Phases of the H5N1 HPAI epidemic

On the basis of the data collected by NADIS, Nigeria experienced three outbreak waves of H5N1 HPAI that occurred successively between December 2005 and October 2006, November 2006 and November 2007 and in July 2008 (Ahmed, 2008; Henning et al., 2012).We considered this timeline while assessing the effectiveness of the measures implemented through the NAICP and therefore classified the epidemic into two phases including:

  1. Phase 1 – the period between December 2005 through October 2006 when the FGN and NAICP could implement limited range of intervention because of budgetary constraints;
  2. Phase 2 – the period between November 2006 and July 2008 when NAICP had received financial support from the World Bank to improve its capacity. This period excludes a 2-month lag period (September–October 2006) to allow for the time when NAICP was developing its infrastructure.
Phase 1

Emergency intervention measures implemented at the start of Phase 1 included a ban on the importation of poultry and poultry products from HPAI-infected countries, implementation of an effective HPAI surveillance system, improvement of the functionality of the quarantine services and commencement of community-based training involving backyard farmers focussing on ways of identifying HPAI. It also began refining the contingency plan. Depopulation was also implemented during this period, but compensation was provided at a fixed rate of N250/bird (USD $1.6/bird). Towards the end of the phase, the NAICP commenced working on an integrated response plan – this was completed during the second phase. The project also started developing an administrative infrastructure, which was used more effectively in the second phase of the epidemic.

Phase 2

In November – December 2006, NAICP recruited avian influenza desk officers in each state, trained surveillance and response officers and set up a policy for compensation based on the market value of the culled poultry. This compensation policy was implemented as from January 2007. Other activities that the NAICP undertook as from February 2007 included the training of farmers and fowl sellers on biosecurity practices, the registration of farms in a bid to encourage disease reporting and financing the development and airing of public awareness jingles about HPAI through the mass media.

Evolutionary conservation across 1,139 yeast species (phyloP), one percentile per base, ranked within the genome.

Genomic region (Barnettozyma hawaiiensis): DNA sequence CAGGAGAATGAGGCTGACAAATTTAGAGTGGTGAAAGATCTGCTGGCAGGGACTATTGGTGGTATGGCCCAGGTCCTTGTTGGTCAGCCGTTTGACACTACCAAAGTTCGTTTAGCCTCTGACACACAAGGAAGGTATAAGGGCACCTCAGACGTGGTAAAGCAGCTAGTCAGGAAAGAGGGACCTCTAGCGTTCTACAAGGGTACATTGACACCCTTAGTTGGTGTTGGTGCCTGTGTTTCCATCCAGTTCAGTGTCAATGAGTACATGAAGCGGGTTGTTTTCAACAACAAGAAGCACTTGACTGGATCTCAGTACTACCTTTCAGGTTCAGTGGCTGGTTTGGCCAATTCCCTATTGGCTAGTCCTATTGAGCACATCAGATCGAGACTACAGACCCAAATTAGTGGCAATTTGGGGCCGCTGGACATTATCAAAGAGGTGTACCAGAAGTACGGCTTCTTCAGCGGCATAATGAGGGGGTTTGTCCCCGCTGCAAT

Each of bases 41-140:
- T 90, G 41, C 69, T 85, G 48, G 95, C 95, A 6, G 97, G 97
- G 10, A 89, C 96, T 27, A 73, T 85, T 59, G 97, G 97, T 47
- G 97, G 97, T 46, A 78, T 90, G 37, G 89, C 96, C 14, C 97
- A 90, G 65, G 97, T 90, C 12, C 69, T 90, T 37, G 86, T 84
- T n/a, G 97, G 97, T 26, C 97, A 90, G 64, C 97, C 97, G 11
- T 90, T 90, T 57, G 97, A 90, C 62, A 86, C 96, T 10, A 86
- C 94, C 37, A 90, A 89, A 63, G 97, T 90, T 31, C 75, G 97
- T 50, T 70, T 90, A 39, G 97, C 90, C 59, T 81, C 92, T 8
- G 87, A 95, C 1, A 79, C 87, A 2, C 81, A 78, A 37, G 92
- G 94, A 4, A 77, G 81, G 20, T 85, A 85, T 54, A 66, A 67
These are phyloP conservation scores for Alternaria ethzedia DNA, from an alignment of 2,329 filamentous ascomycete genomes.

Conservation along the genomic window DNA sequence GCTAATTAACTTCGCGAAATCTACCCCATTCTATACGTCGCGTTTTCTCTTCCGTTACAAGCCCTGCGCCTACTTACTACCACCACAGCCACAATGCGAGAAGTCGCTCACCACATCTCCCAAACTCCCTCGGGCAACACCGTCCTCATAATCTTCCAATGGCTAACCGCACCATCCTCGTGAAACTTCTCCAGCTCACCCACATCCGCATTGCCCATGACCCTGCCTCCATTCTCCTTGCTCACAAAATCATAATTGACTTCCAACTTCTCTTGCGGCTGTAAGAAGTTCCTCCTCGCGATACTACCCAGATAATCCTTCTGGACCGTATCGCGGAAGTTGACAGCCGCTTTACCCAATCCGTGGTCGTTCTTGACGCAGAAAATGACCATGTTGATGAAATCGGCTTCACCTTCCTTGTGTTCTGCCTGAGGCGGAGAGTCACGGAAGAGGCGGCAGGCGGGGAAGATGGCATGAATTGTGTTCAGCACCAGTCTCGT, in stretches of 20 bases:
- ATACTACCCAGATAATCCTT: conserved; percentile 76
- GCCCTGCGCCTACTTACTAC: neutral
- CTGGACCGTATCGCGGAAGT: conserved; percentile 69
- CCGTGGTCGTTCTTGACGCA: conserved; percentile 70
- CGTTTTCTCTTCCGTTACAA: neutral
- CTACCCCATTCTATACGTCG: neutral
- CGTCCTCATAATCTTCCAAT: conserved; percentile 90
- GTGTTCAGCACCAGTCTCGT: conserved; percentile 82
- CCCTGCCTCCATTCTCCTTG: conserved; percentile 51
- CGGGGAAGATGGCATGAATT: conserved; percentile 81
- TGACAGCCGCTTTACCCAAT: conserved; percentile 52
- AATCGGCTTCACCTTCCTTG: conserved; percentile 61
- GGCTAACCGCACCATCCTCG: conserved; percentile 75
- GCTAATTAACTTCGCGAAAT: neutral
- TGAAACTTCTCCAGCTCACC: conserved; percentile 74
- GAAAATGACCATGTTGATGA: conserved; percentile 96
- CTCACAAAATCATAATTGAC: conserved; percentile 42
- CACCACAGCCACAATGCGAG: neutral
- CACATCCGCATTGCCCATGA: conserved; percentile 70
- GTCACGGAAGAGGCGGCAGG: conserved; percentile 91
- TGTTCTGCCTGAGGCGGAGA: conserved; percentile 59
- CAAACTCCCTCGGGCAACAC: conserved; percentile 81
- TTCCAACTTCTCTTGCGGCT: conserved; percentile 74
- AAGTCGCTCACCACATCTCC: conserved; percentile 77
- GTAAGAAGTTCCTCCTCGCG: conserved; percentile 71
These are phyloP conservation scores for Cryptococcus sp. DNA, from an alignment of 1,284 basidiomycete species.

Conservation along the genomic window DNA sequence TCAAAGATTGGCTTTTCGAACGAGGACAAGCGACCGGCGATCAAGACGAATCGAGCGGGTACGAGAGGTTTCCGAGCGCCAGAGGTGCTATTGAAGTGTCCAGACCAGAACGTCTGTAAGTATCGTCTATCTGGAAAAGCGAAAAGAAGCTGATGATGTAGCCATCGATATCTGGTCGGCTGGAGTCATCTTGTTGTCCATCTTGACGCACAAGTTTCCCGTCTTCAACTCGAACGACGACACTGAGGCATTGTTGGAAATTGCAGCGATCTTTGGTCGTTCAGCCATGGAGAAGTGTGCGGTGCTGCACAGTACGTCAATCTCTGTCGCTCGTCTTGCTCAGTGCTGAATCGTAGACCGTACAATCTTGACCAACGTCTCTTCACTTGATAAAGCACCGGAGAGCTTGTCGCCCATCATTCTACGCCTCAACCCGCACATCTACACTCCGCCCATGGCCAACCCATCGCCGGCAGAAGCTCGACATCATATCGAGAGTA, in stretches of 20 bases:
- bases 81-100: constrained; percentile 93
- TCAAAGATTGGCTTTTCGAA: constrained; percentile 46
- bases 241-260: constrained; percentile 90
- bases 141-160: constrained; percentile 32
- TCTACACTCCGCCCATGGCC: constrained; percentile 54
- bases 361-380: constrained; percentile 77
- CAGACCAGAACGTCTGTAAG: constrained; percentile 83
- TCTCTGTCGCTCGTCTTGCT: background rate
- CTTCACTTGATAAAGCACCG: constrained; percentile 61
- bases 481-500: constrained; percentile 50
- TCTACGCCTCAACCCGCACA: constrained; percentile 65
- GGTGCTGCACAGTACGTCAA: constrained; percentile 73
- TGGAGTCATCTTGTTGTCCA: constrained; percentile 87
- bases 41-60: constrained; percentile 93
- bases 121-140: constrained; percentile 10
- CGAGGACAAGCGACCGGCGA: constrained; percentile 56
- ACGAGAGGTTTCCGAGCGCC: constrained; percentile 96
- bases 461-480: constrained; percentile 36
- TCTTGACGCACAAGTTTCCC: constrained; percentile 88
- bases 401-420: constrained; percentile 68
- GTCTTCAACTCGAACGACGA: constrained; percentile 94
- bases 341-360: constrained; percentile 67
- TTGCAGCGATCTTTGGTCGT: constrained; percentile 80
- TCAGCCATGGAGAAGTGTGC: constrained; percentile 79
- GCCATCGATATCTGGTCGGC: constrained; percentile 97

Analysis of data

Means and 95% percentile confidence intervals for β, T and Re were estimated using bootstrapping method for all the scenarios used for sensitivity analysis described above (Efron and Tibshirani, 1993); GenStat (GenStat® Release 14, 2011). First, 1000 new data were sampled from the existing β and T data with replacement. Re was then derived by multiplying the simulated β and T arrays. The resulting distributions of the estimated mean values were used to evaluate overall means and respective 95% percentile confidence intervals. Means that had overlapping percentile intervals were considered as not being significantly different.

Bootstrap samples were first generated for an entire outbreak period. This was followed by phase-specific resampling to permit bootstrapping of the data to take place independently within groups (phases) that were being compared.

Results

  1. Top of page